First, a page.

(J.M.) WHAT ARE SOME FREQUENTLY ASKED FARM BUSINESS TAX QUESTIONS OR CONCERNS THAT COME UP EACH YEAR?
(J.M.) We are seeing a lot more activity with succession and estate planning, an interesting trend that says a lot about our farm population demographics.
As for farm income tax, business structure is a significant focus for us. We want to ensure our clients’ business structure — sole proprietor, partnership, or corporation — is appropriate for their long-term plans. This includes access to their Lifetime Capital Gains Exemption (LCGE) or the beneficial “rollover” rules for farm property (where certain kinds of farm property can be transferred to the next generation without triggering a big income tax liability).
Another concerning issue arising from farm clients is the lack of estate planning and wills. Some don’t have an estate plan in place at all, including some of the basic stuff such as not having wills, Power of Attorney, etc. We are also seeing an issue with wills being drafted that would not allow for the “rollover” of farm property.
ARE THERE ANY NEW REGULATIONS OR TAX CHANGES FARMERS SHOULD BE AWARE OF?
It might be easier to ask what hasn’t changed — there have been a lot of tax changes over the past few years. Here’s a quick summary of some of the important changes that have impacted farm business tax planning over the past decade:
- For taxation years ending after March 20, 2013, there were changes to the “restricted farm loss” rules, which make it difficult for anyone but a “full-time farmer” to claim full personal or corporate losses from their farming business against other sources of income.
- Intercompany dividends (e.g. dividends paid from an operating company to a holding company) paid after April 20, 2015 may trigger income tax unless strict conditions are met.
- For taxation years beginning after March 21, 2016, a farming corporation’s income from providing goods or services to other related entities (e.g. doing custom work for a sibling’s corporation) may trigger higher corporate tax rates.
- The “income splitting” restrictions were introduced effective January 1, 2018, making it more difficult (and sometimes impossible) to pay dividends and other kinds of income to family members without triggering the highest rate of personal tax.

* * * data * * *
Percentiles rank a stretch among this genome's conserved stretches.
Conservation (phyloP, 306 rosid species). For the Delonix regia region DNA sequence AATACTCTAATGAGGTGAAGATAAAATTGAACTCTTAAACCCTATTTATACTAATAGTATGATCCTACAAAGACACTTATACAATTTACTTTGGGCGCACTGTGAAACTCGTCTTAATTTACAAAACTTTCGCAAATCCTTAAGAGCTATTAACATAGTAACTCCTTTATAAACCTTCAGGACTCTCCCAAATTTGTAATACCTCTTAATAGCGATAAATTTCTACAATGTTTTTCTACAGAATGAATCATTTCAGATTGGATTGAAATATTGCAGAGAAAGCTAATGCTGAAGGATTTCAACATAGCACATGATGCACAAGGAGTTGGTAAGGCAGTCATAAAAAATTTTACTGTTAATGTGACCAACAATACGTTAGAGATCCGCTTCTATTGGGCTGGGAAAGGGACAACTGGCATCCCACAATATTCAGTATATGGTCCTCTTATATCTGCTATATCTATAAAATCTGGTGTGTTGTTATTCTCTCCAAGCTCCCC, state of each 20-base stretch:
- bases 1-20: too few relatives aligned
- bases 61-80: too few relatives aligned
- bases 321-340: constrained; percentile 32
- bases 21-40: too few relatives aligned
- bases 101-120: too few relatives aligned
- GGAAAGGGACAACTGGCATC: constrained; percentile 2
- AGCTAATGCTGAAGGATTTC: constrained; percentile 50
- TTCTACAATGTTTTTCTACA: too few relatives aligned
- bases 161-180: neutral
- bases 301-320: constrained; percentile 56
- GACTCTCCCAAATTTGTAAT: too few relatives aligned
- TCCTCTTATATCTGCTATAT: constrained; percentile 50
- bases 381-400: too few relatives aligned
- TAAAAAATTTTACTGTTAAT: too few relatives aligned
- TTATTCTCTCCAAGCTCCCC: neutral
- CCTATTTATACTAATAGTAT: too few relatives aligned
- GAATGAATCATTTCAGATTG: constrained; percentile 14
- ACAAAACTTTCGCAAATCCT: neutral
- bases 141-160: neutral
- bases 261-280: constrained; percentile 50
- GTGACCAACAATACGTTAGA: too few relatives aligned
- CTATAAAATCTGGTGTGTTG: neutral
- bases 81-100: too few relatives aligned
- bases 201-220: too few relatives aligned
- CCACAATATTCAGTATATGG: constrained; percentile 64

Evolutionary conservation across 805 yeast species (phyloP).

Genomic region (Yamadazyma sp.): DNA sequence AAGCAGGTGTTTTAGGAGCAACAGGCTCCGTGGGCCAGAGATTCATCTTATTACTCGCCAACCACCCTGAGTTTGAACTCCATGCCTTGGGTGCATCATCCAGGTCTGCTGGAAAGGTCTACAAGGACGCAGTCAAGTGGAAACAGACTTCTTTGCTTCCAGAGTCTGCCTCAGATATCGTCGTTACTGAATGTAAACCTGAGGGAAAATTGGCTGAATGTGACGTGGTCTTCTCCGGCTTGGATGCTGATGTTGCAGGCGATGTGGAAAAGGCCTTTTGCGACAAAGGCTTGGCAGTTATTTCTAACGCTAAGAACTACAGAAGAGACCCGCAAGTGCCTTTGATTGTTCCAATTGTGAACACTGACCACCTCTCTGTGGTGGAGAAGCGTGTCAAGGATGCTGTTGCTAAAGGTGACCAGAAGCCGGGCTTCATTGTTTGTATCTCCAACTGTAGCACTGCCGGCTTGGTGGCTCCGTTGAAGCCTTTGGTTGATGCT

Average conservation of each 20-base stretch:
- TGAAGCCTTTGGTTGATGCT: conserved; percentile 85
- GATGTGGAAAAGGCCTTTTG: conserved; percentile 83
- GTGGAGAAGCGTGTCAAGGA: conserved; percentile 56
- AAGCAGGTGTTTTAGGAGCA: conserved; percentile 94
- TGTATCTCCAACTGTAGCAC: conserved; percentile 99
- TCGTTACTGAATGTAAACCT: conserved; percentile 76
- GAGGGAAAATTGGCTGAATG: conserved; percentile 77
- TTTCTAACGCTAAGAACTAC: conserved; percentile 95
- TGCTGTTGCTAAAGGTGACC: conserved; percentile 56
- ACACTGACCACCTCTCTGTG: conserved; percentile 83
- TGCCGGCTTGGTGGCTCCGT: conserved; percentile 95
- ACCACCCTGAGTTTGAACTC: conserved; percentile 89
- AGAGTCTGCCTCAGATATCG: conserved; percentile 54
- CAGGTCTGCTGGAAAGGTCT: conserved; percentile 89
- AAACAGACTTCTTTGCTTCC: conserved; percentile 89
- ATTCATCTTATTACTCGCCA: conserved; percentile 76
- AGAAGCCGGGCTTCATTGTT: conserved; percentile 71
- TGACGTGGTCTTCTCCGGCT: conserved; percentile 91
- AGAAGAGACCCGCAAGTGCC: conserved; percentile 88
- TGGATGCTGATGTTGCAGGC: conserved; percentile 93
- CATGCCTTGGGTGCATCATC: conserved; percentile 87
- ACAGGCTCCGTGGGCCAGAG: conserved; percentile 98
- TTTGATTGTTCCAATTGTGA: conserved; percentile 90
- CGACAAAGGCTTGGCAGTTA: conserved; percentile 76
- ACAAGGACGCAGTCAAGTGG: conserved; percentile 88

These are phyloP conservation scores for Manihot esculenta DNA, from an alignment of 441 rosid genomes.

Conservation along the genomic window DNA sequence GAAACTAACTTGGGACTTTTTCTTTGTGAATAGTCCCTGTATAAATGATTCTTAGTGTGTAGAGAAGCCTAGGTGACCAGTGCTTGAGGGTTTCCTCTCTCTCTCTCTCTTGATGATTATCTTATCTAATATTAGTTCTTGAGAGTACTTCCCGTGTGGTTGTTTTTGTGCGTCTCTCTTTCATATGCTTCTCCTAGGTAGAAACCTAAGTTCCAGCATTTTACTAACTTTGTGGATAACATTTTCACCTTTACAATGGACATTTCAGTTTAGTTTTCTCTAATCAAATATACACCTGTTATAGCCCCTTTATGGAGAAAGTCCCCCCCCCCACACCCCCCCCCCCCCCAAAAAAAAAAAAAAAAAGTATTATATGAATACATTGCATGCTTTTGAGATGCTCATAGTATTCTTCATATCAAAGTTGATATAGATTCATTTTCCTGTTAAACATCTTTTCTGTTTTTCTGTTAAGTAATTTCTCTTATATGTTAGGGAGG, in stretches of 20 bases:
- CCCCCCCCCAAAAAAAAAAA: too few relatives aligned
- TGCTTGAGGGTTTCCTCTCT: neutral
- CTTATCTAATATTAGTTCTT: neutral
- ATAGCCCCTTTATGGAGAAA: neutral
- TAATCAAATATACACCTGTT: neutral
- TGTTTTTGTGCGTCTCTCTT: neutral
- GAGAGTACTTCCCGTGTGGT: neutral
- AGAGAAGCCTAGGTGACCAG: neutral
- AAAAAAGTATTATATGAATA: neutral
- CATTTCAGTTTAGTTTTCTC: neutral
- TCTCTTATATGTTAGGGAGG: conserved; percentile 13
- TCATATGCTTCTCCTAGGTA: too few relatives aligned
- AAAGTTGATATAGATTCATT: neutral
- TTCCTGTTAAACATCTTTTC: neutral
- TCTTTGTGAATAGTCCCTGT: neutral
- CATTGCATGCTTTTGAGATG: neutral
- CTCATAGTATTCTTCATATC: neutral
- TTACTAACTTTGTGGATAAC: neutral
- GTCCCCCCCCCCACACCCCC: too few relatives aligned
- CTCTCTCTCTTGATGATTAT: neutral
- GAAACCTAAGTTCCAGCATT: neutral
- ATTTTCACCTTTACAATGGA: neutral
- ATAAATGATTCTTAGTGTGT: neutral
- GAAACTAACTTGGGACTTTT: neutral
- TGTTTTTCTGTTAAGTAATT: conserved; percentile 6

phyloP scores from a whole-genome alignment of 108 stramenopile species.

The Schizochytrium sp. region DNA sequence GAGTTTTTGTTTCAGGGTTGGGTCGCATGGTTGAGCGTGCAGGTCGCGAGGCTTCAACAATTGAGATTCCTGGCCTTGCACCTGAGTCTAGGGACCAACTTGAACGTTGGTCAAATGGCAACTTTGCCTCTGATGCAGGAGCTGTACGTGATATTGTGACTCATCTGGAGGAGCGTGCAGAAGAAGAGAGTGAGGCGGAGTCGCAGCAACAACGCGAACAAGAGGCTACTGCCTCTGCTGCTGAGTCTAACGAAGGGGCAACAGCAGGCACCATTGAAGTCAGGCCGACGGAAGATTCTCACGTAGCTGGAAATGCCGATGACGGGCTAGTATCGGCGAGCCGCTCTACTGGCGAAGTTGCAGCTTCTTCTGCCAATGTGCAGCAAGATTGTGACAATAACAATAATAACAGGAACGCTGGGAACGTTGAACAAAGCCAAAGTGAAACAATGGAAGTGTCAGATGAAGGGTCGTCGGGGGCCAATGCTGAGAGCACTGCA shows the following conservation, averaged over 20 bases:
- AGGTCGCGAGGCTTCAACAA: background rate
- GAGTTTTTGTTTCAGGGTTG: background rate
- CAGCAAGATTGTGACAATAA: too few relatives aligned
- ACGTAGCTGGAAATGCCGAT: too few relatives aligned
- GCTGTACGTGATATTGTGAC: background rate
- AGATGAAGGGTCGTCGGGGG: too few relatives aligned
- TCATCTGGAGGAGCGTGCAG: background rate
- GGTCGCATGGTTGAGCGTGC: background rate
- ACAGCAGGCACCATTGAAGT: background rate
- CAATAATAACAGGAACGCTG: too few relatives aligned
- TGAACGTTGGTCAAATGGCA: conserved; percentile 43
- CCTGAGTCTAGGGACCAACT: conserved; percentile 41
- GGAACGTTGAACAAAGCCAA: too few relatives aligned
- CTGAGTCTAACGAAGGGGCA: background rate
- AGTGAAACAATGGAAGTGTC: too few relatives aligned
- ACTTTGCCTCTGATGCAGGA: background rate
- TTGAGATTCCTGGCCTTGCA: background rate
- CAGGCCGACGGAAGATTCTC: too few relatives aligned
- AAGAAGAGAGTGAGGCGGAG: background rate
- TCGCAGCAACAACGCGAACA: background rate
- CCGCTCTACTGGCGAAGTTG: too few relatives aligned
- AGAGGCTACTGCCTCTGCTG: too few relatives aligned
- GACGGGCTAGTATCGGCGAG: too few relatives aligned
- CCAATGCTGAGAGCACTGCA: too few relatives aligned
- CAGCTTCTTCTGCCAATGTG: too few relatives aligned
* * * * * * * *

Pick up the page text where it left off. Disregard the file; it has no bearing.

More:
- For taxation years beginning after 2018, the “passive income” rules can restrict a farming corporation’s access to lower corporate tax rates if they earn a certain amount of “non-active” or passive income (e.g. rent or interest).
Except for the first point, all of the changes have been targeted at incorporated businesses.
WHAT ARE YOUR TOP THREE TIPS FOR GRAIN FARMERS WHEN IT COMES TO BUSINESS TAX PLANNING?
- Talk to your tax and accounting advisor whenever you are considering a major business decision. You never know when a business decision or change will have a tax or accounting angle that you haven’t thought about. Being proactive can save you a lot of tax dollars — or tax problems — down the road.
- Meet with your tax and accounting advisor well before the end of your tax year. This gives us an opportunity to look at your current situation and consider planning opportunities. Waiting until after the year has passed limits what we can do from a tax and business planning perspective.
- Keep a clean set of books. If you don’t have time to do your bookkeeping yourself, finding a bookkeeper is well worth the cost. Starting out with messy or complicated accounting records makes it harder for us to properly advise our clients and ultimately results in higher professional fees. •